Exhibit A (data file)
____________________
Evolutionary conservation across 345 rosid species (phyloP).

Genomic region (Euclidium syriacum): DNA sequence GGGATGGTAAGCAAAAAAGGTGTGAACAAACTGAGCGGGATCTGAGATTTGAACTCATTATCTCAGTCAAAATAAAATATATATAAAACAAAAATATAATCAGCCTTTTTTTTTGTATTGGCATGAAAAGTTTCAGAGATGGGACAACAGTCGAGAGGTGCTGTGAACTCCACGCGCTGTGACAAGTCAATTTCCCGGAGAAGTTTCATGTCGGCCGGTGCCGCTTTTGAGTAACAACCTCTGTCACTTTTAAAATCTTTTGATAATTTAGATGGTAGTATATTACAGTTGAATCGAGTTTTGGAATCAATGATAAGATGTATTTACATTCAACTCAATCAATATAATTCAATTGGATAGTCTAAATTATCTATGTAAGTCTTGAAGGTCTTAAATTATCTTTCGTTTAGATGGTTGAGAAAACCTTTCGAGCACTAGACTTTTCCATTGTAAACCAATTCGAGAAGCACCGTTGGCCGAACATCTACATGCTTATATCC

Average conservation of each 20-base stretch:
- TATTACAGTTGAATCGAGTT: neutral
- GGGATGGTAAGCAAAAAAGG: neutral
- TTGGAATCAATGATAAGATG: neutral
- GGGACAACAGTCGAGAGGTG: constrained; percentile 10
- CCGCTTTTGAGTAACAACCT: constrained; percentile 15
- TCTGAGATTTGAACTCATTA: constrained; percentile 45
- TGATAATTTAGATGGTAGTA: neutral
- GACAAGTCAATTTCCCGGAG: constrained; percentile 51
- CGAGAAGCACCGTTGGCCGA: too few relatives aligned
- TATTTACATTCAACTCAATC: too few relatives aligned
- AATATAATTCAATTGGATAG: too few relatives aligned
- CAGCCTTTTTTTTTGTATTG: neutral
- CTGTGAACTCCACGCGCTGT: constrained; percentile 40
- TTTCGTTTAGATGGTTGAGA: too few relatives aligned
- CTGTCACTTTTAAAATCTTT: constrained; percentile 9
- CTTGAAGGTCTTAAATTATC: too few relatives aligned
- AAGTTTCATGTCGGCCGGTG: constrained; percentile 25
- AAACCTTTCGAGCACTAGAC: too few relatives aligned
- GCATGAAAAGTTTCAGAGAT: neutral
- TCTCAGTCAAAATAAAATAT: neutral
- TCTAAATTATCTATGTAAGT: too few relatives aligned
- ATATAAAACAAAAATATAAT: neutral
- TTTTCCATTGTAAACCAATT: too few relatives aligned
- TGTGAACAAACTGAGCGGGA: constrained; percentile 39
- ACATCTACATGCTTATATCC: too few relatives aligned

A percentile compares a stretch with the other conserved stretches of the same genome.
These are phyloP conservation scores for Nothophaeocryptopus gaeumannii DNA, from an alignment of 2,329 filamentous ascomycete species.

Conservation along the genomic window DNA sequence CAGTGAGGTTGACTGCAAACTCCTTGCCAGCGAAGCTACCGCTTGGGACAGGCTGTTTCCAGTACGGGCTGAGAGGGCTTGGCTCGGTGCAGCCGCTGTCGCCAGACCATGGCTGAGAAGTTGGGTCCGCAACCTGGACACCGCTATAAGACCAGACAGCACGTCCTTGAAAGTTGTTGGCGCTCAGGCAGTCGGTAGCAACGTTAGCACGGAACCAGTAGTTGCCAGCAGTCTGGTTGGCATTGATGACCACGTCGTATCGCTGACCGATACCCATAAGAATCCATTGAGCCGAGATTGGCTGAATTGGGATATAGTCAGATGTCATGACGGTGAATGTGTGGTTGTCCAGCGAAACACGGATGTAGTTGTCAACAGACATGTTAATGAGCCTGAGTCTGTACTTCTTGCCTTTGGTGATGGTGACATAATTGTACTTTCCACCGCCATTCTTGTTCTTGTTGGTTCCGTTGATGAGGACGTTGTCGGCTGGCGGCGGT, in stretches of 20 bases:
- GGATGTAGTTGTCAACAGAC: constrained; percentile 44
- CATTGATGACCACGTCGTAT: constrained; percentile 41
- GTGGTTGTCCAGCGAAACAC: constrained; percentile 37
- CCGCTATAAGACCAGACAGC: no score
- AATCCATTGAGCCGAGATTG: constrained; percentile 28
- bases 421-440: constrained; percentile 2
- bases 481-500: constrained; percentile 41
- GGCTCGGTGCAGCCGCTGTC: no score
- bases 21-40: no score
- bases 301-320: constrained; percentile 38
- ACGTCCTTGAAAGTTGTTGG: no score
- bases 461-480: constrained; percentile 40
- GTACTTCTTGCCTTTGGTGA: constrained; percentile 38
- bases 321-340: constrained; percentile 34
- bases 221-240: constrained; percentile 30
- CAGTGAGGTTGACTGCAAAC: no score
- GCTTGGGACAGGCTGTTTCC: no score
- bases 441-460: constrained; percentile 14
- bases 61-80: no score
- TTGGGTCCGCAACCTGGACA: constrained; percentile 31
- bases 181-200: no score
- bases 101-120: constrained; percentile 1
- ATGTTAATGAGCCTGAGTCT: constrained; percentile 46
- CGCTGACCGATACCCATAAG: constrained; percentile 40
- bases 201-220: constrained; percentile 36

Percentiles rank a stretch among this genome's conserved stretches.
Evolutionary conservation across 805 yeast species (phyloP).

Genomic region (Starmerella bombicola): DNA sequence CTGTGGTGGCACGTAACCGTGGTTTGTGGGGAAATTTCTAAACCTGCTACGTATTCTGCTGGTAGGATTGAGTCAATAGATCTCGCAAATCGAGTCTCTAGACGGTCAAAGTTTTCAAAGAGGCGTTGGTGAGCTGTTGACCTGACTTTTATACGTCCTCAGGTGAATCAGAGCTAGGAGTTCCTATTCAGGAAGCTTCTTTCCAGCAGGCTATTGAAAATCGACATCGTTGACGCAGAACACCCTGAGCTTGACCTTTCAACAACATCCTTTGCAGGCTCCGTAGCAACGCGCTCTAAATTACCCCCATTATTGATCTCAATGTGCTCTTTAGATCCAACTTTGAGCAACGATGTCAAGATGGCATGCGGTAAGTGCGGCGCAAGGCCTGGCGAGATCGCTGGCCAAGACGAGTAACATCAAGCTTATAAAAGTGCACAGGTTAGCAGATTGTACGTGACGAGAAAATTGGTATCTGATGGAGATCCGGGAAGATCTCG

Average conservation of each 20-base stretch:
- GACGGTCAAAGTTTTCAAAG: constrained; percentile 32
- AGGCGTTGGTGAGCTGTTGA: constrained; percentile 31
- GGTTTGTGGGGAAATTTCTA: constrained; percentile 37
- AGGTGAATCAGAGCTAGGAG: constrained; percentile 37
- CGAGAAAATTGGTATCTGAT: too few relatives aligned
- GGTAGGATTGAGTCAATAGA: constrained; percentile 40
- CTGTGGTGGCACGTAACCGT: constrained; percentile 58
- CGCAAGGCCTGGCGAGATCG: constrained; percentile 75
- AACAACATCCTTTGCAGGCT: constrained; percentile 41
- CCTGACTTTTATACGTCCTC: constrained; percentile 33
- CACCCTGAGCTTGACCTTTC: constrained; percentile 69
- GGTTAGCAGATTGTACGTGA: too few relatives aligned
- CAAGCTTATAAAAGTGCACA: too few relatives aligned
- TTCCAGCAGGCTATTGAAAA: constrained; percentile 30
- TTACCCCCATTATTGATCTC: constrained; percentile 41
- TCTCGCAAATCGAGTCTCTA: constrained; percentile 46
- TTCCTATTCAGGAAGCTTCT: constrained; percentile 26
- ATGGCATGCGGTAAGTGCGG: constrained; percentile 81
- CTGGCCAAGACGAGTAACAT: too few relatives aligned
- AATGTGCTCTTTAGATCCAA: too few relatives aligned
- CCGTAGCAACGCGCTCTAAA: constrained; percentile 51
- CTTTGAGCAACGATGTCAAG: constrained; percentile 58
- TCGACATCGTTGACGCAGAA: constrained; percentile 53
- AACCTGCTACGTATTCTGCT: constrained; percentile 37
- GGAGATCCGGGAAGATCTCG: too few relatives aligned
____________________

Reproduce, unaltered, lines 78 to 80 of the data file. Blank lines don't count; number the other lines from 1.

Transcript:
- ATGGCATGCGGTAAGTGCGG: constrained; percentile 81
- CTGGCCAAGACGAGTAACAT: too few relatives aligned
- AATGTGCTCTTTAGATCCAA: too few relatives aligned